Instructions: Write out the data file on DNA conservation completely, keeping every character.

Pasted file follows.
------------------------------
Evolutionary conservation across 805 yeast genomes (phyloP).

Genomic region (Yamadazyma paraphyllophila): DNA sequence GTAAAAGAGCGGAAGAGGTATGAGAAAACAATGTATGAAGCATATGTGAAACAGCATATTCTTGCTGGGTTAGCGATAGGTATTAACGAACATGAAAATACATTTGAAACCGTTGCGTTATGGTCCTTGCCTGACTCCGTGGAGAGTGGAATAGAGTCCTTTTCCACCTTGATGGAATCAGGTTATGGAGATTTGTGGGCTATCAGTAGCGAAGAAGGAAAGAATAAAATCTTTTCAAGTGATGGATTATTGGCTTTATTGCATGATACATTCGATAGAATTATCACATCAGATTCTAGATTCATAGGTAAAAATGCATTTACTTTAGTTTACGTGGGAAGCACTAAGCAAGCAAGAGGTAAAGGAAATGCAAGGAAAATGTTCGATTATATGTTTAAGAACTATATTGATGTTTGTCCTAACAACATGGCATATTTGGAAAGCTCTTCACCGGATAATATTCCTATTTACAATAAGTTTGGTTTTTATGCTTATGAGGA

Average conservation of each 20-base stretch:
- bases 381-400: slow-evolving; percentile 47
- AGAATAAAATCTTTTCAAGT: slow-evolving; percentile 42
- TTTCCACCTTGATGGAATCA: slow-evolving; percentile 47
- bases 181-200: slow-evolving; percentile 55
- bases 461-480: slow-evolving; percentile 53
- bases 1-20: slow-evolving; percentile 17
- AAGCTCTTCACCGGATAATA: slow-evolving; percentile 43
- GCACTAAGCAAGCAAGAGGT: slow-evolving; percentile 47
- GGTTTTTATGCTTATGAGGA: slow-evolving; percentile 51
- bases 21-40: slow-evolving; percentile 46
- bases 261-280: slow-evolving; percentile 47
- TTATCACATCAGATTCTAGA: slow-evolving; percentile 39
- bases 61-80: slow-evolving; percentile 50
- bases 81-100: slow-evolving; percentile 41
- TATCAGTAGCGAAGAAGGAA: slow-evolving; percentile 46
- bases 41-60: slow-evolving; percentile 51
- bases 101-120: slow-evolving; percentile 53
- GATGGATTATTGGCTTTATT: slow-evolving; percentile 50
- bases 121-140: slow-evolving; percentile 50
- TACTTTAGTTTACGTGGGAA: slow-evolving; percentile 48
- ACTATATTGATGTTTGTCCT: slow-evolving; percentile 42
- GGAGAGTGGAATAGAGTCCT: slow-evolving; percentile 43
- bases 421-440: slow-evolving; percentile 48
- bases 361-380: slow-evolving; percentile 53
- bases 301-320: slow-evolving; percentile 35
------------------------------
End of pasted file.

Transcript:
Evolutionary conservation across 805 yeast genomes (phyloP).

Genomic region (Yamadazyma paraphyllophila): DNA sequence GTAAAAGAGCGGAAGAGGTATGAGAAAACAATGTATGAAGCATATGTGAAACAGCATATTCTTGCTGGGTTAGCGATAGGTATTAACGAACATGAAAATACATTTGAAACCGTTGCGTTATGGTCCTTGCCTGACTCCGTGGAGAGTGGAATAGAGTCCTTTTCCACCTTGATGGAATCAGGTTATGGAGATTTGTGGGCTATCAGTAGCGAAGAAGGAAAGAATAAAATCTTTTCAAGTGATGGATTATTGGCTTTATTGCATGATACATTCGATAGAATTATCACATCAGATTCTAGATTCATAGGTAAAAATGCATTTACTTTAGTTTACGTGGGAAGCACTAAGCAAGCAAGAGGTAAAGGAAATGCAAGGAAAATGTTCGATTATATGTTTAAGAACTATATTGATGTTTGTCCTAACAACATGGCATATTTGGAAAGCTCTTCACCGGATAATATTCCTATTTACAATAAGTTTGGTTTTTATGCTTATGAGGA

Average conservation of each 20-base stretch:
- bases 381-400: slow-evolving; percentile 47
- AGAATAAAATCTTTTCAAGT: slow-evolving; percentile 42
- TTTCCACCTTGATGGAATCA: slow-evolving; percentile 47
- bases 181-200: slow-evolving; percentile 55
- bases 461-480: slow-evolving; percentile 53
- bases 1-20: slow-evolving; percentile 17
- AAGCTCTTCACCGGATAATA: slow-evolving; percentile 43
- GCACTAAGCAAGCAAGAGGT: slow-evolving; percentile 47
- GGTTTTTATGCTTATGAGGA: slow-evolving; percentile 51
- bases 21-40: slow-evolving; percentile 46
- bases 261-280: slow-evolving; percentile 47
- TTATCACATCAGATTCTAGA: slow-evolving; percentile 39
- bases 61-80: slow-evolving; percentile 50
- bases 81-100: slow-evolving; percentile 41
- TATCAGTAGCGAAGAAGGAA: slow-evolving; percentile 46
- bases 41-60: slow-evolving; percentile 51
- bases 101-120: slow-evolving; percentile 53
- GATGGATTATTGGCTTTATT: slow-evolving; percentile 50
- bases 121-140: slow-evolving; percentile 50
- TACTTTAGTTTACGTGGGAA: slow-evolving; percentile 48
- ACTATATTGATGTTTGTCCT: slow-evolving; percentile 42
- GGAGAGTGGAATAGAGTCCT: slow-evolving; percentile 43
- bases 421-440: slow-evolving; percentile 48
- bases 361-380: slow-evolving; percentile 53
- bases 301-320: slow-evolving; percentile 35